• If no name-value pairs are received, Amazon knows that you have not visited before. The server creates a new ID for you in Amazon’s database and then sends name-value pairs to your machine in the header for the Web page it sends. Your machine stores the name-value pairs on your hard disk.
  • The Web server can change name-value pairs or add new pairs whenever you visit the site and request a page.

There are other pieces of information that the server can send with the name-value pair. One of these is an expiration date. Another is a path (so that the site can associate different cookie values with different parts of the site).
You have control over this process. You can set an option in your browser so that the browser informs you every time a site sends name-value pairs to you. You can then accept or deny the values.

How do Web sites use cookies?

Cookies evolved because they solve a big problem for the people who implement Web sites. In the broadest sense, a cookie allows a site to store state information on your machine. This information lets a Web site remember what state your browser is in. An ID is one simple piece of state information — if an ID exists on your machine, the site knows that you have visited before. The state is, “Your browser has visited the site at least one time,” and the site knows your ID from that visit.
Web sites use cookies in many different ways. Here are some of the most common examples:

  • Sites can accurately determine how many people actually visit the site. It turns out that because of proxy servers, caching, concentrators and so on, the only way for a site to accurately count visitors is to set a cookie with a unique ID for each visitor. Using cookies, sites can determine:
    • How many visitors arrive
    • How many are new versus repeat visitors
    • How often a visitor has visited
  • The way the site does this is by using a database. The first time a visitor arrives, the site creates a new ID in the database and sends the ID as a cookie. The next time the user comes back, the site can increment a counter associated with that ID in the database and know how many times that visitor returns.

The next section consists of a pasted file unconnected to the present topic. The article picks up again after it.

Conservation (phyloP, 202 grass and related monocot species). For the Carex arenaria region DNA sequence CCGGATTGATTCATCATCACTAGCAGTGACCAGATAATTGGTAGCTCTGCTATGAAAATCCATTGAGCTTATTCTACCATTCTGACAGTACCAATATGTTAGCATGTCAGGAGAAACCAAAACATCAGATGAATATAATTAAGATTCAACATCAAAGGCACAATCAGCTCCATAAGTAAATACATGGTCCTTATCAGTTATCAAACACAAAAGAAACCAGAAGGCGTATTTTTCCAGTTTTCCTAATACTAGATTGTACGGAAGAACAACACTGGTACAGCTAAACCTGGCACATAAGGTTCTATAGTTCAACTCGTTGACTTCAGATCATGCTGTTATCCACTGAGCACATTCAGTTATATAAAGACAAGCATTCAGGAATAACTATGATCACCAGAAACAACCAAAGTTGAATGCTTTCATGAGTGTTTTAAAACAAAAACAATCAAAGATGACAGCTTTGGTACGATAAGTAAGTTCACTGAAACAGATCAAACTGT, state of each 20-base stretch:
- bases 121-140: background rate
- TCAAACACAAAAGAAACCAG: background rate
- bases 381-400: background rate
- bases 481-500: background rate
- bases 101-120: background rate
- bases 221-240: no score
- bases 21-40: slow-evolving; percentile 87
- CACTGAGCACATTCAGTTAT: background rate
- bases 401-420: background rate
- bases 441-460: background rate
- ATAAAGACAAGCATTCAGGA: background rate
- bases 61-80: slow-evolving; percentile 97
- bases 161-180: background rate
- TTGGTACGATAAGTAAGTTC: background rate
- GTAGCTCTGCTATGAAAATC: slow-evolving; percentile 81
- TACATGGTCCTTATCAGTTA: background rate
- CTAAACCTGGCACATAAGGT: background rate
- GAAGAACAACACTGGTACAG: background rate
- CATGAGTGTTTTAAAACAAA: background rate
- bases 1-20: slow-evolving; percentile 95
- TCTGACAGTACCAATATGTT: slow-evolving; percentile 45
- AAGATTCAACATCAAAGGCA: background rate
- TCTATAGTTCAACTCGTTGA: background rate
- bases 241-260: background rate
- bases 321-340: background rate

• Sites can store user preferences so that the site can look different for each visitor (often referred to as customization). For example, if you visit msn.com, it offers you the ability to “change content/layout/color.” It also allows you to enter your zip code and get customized weather information. When you enter your zip code, the following name-value pair gets added to MSN’s cookie file:
  • WEAT  CC=NC%5FRaleigh%2DDurham&REGION=  www.msn.com/
  • Since I live in Raleigh, N.C., this makes sense.
  • Most sites seem to store preferences like this in the site’s database and store nothing but an ID as a cookie, but storing the actual values in name-value pairs is another way to do it (we’ll discuss later why this approach has lost favor).
  • E-commerce sites can implement things like shopping carts and “quick checkout” options. The cookie contains an ID and lets the site keep track of you as you add different things to your cart. Each item you add to your shopping cart is stored in the site’s database along with your ID value. When you check out, the site knows what is in your cart by retrieving all of your selections from the database. It would be impossible to implement a convenient shopping mechanism without cookies or something like them.

­ In all of these examples, note that what the database is able to store is things you have selected from the site, pages you have viewed from the site, information you have given to the site in online forms, etc. All of the information is stored in the site’s database, and in most cases, a cookie containing your unique ID is all that is stored on your computer.

Problems with Cookies

Cookies are not a perfect state mechanism, but they certainly make a lot of things possible that would be impossible otherwise. Here are several of the things that make cookies imperfect.